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Mercury All-Area: Methacton’s ‘silent but deadly’ star Nicole Timko leads team to first PIAA win since ‘08, caps career as PAC’s No. 2 all-time scorer

When you arrive like Nicole Timko did, it was always going to be noisy.

From the moment she stepped foot on court for the Methacton girls basketball team as a freshman she was a standout player. How many players score 18 points in their rookie debut?

As the weeks and years progressed to this past winter, her senior year, the noise around Timko grew to be the player opposing teams built their game plans around and the person the Warriors built their greatest aspirations around.

Yet through all the baskets, the spotlight, the wins and the losses, there was irony: the noise inside and outside the even-keeled, pleasant Timko never matched.

“I feel like I’ve always been more of a ‘silent but deadly’ player,” she said. “I keep my composure very well usually. I’d say I’m like that in other areas as well.”

Mercury All-Area: 2021-22 Girls Basketball Teams

Timko has every reason to feel composed on a basketball court: her skill and knowledge extend beyond her years.

The 5-9 guard will go down as the Pioneer Athletic Conference’s greatest shooter and the league’s No. 2 all-time leading scorer – 1,748 points in her career – after a senior season where she averaged 18.8 points per game while leading Methacton to a 24-5 record and the program’s first state playoff victory since 2008.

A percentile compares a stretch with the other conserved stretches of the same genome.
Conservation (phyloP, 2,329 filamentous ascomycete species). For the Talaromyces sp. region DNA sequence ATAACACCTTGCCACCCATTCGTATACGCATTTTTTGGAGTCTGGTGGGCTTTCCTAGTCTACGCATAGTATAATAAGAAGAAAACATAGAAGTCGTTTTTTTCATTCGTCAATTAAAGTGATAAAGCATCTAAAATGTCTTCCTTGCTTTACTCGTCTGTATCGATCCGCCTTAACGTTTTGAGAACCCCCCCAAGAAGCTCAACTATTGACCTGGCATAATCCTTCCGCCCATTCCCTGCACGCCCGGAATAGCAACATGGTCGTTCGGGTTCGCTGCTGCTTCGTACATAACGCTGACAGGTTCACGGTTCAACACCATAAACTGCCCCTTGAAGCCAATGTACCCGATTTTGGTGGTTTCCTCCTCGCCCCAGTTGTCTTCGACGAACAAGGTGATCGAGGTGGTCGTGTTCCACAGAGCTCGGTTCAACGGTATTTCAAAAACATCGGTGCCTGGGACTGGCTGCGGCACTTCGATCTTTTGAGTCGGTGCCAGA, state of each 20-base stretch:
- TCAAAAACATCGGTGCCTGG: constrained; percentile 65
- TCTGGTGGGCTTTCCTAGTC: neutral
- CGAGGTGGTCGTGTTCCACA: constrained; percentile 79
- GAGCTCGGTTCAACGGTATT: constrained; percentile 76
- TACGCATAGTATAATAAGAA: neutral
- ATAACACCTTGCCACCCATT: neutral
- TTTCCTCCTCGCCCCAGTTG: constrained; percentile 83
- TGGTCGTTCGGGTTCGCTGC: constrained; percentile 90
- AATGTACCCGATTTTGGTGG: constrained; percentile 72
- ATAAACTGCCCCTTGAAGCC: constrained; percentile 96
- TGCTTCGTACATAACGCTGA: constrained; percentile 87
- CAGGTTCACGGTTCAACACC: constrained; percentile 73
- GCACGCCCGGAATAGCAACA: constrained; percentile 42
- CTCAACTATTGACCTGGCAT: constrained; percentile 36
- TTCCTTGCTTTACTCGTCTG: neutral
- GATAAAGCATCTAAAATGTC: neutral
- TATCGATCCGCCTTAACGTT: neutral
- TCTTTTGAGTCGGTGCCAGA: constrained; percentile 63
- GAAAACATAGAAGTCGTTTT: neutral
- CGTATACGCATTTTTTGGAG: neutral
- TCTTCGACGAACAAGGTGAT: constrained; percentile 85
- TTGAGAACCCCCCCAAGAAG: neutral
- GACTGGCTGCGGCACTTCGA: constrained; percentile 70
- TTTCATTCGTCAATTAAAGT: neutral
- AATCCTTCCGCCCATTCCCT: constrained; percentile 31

She will also go down as the Mercury All-Area Girls Basketball Player of the Year for the 2021-22 season.

Timko broke the Methacton career scoring mark previously held by 2008 graduate Renee Womack (1,682 points) during the District 1 playoffs on March 2 and finished her career a point shy of the PAC all-time scoring mark held by 2003 Pottstown graduate Jamell Beasley (1,749).

Timko’s 268 career 3-pointers – a PAC-best 71 as a senior – is a league record that won’t soon be topped.

“When she was a freshman coming into the program and she was playing with us in the fall leagues, we knew she was going to something special over the next four years,” said Methacton head coach Craig Kaminski.

Methacton senior Nicole Timko is five points away from the PAC scoring record heading into Friday’s PIAA playoff meeting with Perkiomen Valley. (Austin Hertzog – MNG file)

Kaminski, who coached his 20th season for Methacton this winter, didn’t just have a star-level player in Timko, but a star-level teammate who put the team above her own accolades, he said.

“She had an outstanding senior year. She was our go-to player, our leader; we always relied on her,” Kaminski said. “I know she did a lot of scoring, but people don’t realize she was also our assists leader. She was sharing the ball and getting others involved. She’s never been that type of player that is all about herself. She was all about ‘team’. Winning, the team and the program came first. Everything she accomplished always came second.”

Aside from scoring, Timko was also Methacton’s leader in assists (3.8 per game) and steals (2.3 per game) while averaging better than five rebounds per outing (5.1).